On June 15th, the Yankees announced that they had completed a deal with the Seattle Mariners, but the details were still forthcoming.
The Yankees had a need for pitching, particularly starting pitching, so what would they be getting back from Seattle? No way it could be Felix Hernandez, that doesn’t make sense. How about right handed starting pitcher Mike Leake? (who was eventually traded to Arizona)
The Yankees acquired veteran 1B/DH Edwin Encarnacion from the Mariners for a 19-year old right handed pitcher from the Dominican Republic named Juan Then.
At the time of the acquisition, Giancarlo Stanton was still on the DL, but Aaron Judge was getting closer to returning from his oblique injury so that further lessened the need for a right handed bat. That was the outfield situation but Encarnacion was a 1B/DH combo and the Yanks already had Luke Voit, with the versatile D.J. LeMahieu manning the back up role at that position.
As it turns out, the acquisition of Encarnacion may have been one of the best moves Yankee GM Brian Cashman made this season and he’s made a number of good ones. That was brought to light after Encarnacion hit his first Yankee HR vs. Tampa Bay on June 18th in his second game. It wasn’t a “walk-off” or a home run that featured any real significance, except for it being his first, but you felt like this addition could really pay off.
Encarnacion’s underrated hitting ability and experience has provided an “energy” to this Yankee lineup which (barring injury…..lol…..) was already loaded. His mere presence has lengthened a lineup that now features the dangerous Gleyber Torres hitting sixth and Gary Sanchez, seventh, and it’s already paid off in this young post-season.
Encarnacion’s RBI single in the first set the tone and the Yankees went on to an 8-2 win and a 2-0 lead over the Minnesota Twins in the best-of-five ALDS. The veteran hitter, who has looked “locked in” in the first two games, provided the Yankees’ first run in game 1 and that began their comeback of an eventual 10-4, game 1 victory.
The 36 year old is batting .444 (4/9) with 2 runs, 2 doubles and two RBI’s in the first two games and he has made this Yankee lineup look very dangerous.
Yankee Mgr. Aaron Boone realizes what he has in Encarnacion. That’s why he nominated him the “everyday DH” for the post season, ahead of Voit. It’s huge, man. He’s such a good hitter,” Boone said after the game 2 win. “He’s so hard to get through. It’s a heavyweight fight getting him out, and even when you do get him out, it’s work.”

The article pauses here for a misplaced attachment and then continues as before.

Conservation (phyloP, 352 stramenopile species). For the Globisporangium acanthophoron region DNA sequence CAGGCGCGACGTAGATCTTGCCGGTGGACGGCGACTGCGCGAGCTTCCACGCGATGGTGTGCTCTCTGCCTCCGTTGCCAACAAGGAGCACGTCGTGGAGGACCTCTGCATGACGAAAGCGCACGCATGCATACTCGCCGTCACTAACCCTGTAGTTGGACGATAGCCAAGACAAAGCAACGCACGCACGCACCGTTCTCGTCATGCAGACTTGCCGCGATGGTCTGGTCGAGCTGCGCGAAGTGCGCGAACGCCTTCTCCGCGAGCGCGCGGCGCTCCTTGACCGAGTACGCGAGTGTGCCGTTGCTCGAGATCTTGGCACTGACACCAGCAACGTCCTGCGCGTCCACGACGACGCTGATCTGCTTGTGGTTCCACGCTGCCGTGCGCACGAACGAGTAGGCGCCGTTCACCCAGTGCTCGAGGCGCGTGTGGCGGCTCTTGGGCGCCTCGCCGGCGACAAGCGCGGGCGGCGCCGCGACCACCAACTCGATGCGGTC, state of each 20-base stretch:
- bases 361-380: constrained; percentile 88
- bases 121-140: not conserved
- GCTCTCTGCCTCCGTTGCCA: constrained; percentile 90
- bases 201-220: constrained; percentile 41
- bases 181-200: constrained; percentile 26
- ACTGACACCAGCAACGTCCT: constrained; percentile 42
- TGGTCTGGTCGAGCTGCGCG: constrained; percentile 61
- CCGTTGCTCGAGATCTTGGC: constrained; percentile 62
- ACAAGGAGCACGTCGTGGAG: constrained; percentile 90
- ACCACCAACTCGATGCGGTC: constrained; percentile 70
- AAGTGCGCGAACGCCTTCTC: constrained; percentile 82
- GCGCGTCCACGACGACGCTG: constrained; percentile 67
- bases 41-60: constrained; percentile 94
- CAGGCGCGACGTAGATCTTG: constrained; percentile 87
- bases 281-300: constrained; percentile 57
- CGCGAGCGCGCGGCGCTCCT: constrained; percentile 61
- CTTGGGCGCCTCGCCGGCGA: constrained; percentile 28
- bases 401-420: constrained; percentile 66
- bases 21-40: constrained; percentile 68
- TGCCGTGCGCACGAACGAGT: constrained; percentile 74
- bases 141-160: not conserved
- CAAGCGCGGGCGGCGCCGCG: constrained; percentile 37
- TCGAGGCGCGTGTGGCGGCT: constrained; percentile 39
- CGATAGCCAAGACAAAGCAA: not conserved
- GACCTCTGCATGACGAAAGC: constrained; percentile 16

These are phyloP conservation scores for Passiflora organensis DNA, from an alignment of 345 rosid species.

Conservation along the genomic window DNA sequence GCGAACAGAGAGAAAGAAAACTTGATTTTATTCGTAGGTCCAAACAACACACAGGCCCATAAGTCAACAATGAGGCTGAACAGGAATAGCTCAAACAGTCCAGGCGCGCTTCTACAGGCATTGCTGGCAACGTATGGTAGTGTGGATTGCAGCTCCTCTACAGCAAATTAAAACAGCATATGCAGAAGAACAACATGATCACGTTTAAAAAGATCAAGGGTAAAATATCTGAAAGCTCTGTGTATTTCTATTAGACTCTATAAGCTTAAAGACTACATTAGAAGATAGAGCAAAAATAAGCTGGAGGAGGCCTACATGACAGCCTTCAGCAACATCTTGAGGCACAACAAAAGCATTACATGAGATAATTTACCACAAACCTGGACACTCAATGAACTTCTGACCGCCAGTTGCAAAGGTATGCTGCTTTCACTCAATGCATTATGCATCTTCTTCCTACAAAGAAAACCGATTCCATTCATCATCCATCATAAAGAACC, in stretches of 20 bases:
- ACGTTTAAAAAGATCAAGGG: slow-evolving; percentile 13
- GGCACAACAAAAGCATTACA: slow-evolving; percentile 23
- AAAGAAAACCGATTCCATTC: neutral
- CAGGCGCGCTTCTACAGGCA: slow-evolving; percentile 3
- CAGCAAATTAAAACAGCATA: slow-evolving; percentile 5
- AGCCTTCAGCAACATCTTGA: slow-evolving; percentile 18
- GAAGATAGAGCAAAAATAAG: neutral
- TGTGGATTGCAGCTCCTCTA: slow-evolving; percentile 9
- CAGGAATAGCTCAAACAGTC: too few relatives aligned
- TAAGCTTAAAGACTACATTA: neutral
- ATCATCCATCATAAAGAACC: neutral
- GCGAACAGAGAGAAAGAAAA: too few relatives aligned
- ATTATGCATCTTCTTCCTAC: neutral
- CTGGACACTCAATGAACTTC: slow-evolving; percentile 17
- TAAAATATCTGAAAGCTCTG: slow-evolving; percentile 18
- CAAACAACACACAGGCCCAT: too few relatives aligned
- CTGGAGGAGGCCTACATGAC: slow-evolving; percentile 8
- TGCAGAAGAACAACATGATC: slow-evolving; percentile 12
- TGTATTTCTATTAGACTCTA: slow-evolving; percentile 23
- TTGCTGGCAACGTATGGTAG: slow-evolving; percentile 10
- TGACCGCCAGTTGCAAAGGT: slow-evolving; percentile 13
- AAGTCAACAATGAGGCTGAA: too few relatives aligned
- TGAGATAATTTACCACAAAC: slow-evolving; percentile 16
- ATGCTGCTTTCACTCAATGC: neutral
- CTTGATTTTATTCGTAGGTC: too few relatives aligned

Cameron Maybin said those outside the clubhouse don’t realize how smart a hitter Encarnacion is. “His presence is incredible, but his knowledge,” said Maybin, “we’re having our meetings, his tutelage is amazing, the way he continues to give advice.”
In an exclusive interview with nysportsday.com, Maybin said Encarnacion makes his presence felt in so many ways. “He (Encarnacion) helps other guys prepare,” Maybin said. “What he does on the field speaks for itself but what he does behind the scenes, what he’s doing for all of us, from helping us to become better hitters, have better approaches, is amazing. You see how important he is to this team, you see it right now.”
Since 2012, Encarnacion has adopted a unique way of running the bases after a home run. He bends his right arm and holds it parallel to the ground after he puts one in the seats. “Walking the parrot” became a tradition that has stuck ever since and the Yankees upheld that tradition by purchasing their own parrot toy which sits in their dugout.
The verb “parrot” means “to repeat or imitate without thought or understanding.”
It’s been ten years since the Yanks last won a title. “Parroting” a championship run would put Encarnacion on a “lofty perch” around here.